June 7, 2018

I have been sleeping well at night.  Now that SPPC has given me the opportunity to express thoughts, my mind isn’t going crazy with ideas and keeping me awake.  Now it’s my wife’s turn.  She lost a lot of sleep last night thinking about clay projects.  So she left me today to work at Alpha Fine Arts in Sacramento.  (She is coming back though.)  So much creative talent, and so little time.

While playing in the garden today, several thoughts came to mind.  At least some of you have continued to resist removing your lawn to conserve water.  I am one of these.  I love my lawn.  At one time it covered the entire back yard.  Now it’s far less than 1000 square feet.  It contains no weeds, but there are a few brown spots where my son’s dog has done his thing.  I love it best when the grandkids are here.  See, they have no lawn.  Their house is on a steep slope in the hills above Los Gatos.  The creek that runs 100 yards below them represents the line of the San Andreas Fault.  So you see, it is a treat for them to have a lawn to play on.  The girls do cartwheels and wrestle about.  At lunch time they spread out a blanket and they lie on their backs in the shade of the hackberry tree while they eat their Nana special sandwiches (strawberry jam, creamed cheese, and peanut butter}.  This is really why I love my lawn. 

So if you still have a lawn, I hope you have a mower that has a good vacuuming blade.  Practically all mowers come with a mulching blade that does not do a great job at sucking up plant debris.  You generally can order a blade that does a good job at vacuuming.  There unfortunately is no such blade for my Craftsman mower.  What do you do with your clippings?  I hope you use them for mulch around your plants in the vegetable garden.  If your clippings go into the organic recycle bin, I would suggest that you put a layer of dry plant material in first so that the grass clippings don’t form a gooey mess that sticks to the bottom of the bin.  Another suggestion is to leave the bin lid open.  This lets the contents dry out and this eliminates a lot of odor and prevents the condensation on the bin inner surfaces that gathers debris when the bins are dumped.  Now . . . if you just had a power washer, you could keep all your bins clean enough to eat out of . . . Perhaps that’s a stretch.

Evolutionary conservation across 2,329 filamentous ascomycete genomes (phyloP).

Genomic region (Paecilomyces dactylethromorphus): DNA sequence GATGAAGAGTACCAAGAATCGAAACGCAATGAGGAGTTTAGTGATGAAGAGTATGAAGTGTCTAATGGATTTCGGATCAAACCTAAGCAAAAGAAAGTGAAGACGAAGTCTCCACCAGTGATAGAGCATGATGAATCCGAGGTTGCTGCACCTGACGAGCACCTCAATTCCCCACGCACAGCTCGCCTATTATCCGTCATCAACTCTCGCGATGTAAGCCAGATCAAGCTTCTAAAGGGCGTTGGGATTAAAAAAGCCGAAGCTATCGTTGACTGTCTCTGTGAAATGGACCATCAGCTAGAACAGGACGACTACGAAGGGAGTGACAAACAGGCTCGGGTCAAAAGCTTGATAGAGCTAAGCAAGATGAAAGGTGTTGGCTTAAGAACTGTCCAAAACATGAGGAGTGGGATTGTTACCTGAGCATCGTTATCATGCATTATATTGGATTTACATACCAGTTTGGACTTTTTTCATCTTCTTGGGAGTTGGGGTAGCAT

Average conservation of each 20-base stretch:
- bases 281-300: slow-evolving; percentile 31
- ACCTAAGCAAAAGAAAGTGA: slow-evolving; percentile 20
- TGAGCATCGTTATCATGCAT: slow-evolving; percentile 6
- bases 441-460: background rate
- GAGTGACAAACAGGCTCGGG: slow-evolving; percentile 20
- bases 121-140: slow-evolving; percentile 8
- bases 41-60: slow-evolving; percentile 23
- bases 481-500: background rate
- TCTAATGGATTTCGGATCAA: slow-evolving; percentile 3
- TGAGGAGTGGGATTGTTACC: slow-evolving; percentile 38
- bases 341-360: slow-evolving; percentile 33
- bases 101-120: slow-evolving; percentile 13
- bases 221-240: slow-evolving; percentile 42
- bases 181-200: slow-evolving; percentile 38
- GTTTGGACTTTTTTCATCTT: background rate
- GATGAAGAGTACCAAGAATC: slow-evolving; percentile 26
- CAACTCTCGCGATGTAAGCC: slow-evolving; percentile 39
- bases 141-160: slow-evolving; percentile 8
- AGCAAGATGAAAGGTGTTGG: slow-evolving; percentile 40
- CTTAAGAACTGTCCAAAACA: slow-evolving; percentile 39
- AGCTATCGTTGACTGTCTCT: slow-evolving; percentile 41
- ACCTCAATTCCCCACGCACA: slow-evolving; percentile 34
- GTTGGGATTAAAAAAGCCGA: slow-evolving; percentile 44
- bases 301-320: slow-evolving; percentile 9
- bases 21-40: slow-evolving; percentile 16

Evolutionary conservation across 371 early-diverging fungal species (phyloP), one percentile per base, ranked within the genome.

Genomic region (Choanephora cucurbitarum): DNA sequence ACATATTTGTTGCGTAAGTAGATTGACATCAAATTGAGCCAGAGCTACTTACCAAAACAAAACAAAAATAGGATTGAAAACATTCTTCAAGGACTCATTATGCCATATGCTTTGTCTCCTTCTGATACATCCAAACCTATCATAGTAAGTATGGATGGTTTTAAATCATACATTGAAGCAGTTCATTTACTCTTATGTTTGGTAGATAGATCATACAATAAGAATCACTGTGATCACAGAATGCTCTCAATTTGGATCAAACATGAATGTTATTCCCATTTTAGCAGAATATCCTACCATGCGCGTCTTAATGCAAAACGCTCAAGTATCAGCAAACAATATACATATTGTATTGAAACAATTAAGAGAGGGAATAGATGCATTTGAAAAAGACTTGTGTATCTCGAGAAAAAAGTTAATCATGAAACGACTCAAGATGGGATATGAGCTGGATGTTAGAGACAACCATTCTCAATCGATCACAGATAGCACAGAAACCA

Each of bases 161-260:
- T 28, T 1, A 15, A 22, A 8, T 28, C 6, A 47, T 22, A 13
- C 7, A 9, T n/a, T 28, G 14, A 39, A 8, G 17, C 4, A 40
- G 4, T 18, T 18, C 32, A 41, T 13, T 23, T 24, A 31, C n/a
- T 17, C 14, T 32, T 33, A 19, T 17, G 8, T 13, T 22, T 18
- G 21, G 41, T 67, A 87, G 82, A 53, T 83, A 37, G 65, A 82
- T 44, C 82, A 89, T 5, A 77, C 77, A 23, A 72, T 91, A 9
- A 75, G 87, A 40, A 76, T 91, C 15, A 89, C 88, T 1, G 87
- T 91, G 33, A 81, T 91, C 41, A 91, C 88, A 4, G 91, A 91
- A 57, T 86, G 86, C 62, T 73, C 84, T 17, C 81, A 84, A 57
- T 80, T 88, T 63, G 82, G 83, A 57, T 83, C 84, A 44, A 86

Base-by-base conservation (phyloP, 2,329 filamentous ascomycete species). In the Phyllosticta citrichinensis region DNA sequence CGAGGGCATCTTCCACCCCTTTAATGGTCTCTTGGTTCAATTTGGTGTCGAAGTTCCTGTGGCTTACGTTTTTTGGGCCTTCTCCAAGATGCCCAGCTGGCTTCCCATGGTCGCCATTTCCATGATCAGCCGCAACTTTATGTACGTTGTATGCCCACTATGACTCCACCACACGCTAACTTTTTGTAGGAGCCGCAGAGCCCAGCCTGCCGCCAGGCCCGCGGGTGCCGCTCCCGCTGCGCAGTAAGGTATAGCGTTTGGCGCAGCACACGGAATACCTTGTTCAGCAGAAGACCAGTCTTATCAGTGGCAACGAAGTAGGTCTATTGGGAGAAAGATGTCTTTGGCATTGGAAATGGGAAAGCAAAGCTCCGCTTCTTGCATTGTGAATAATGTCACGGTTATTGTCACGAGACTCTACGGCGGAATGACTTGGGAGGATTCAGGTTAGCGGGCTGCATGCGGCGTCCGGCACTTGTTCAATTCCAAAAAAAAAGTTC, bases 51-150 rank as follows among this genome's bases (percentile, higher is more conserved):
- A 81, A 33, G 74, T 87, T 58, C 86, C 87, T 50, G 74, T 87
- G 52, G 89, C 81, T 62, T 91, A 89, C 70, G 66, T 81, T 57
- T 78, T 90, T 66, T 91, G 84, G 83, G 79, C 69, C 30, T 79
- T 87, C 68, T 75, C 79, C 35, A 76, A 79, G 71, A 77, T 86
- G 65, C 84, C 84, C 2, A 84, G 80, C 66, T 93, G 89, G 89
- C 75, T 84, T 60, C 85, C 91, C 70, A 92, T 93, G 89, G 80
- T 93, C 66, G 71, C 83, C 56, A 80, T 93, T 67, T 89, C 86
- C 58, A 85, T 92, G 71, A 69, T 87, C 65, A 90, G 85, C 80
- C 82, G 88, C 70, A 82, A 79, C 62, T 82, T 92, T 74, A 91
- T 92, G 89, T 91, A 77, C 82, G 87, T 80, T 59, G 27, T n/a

Stan, The Blog Man